When you donate blood at a blood drive, what you're donating is whole blood,
which is exactly what it sounds like: blood that hasn't had any of its constituent parts removed. That whole blood is made up four primary parts:
- Platelets are the cells that help your blood clot when you get a cut or scrape, turning the injury into a scab instead of an ever-oozing open wound. Normally, when you donate blood, an anti-coagulant is added to keep it from clotting.
- White blood cells, or leukocytes, fight infections and diseases. Consequently, if you're currently fighting off an illness, like a cold or the flu, your body produces more white blood cells to make you well again. Platelets and white blood cells together constitute less than 1% of whole blood.
- Red blood cells, or erythrocytes, carry oxygen to your body's cells and carry away carbon dioxide to be exhaled from the body. Red blood cells make up about 45% of whole blood.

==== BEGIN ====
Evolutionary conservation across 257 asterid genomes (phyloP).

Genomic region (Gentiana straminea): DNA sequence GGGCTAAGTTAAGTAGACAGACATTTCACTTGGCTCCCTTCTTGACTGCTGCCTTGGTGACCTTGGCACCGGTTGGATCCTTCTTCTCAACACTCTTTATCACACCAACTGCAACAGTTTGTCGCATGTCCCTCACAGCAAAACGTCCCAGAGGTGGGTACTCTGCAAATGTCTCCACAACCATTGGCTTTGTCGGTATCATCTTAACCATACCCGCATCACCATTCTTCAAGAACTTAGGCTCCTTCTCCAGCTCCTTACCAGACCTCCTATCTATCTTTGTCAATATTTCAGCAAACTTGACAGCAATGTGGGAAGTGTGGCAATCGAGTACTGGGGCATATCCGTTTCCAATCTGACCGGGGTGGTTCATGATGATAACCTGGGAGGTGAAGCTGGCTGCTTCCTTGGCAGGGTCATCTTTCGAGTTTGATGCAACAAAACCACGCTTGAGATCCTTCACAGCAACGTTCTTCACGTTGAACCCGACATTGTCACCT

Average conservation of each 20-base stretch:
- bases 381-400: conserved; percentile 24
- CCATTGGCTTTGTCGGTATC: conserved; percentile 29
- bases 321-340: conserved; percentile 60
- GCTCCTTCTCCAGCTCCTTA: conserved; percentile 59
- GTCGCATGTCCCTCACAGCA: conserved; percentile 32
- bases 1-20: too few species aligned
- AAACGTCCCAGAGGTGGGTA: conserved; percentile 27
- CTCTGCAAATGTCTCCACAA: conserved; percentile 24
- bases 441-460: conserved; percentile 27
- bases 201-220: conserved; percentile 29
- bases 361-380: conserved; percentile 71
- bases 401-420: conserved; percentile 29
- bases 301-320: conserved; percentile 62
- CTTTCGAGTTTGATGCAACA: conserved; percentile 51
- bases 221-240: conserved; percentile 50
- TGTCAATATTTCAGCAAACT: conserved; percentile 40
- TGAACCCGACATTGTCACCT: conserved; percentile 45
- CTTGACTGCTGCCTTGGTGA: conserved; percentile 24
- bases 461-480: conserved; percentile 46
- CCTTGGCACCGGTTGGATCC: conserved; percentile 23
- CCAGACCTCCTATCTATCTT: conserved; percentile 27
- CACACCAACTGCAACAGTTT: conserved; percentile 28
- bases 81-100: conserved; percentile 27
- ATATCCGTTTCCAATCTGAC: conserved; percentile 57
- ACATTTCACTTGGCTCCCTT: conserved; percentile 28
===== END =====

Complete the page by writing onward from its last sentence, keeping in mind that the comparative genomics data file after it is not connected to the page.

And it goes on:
- Plasma, which makes up about 55% of whole blood, is the liquid substance that carries the platelets, leukocytes, and erythrocytes — as well as waste, hormones, enzymes, electrolytes, sugars, and other nutrients — throughout the body. Plasma is over 90% water.
It is rare these days for the whole blood that donors give to be transfused untouched into someone else's system. The constituent parts of whole blood are separated, and people are given only those parts that they need in order to avoid complications. Dehydrated patients, for example, are given just the plasma, which gives their body the help they need to get their circulatory system back in working order.
Because whole blood is separated, it's possible that the blood you donate could be used to help more than one person in need.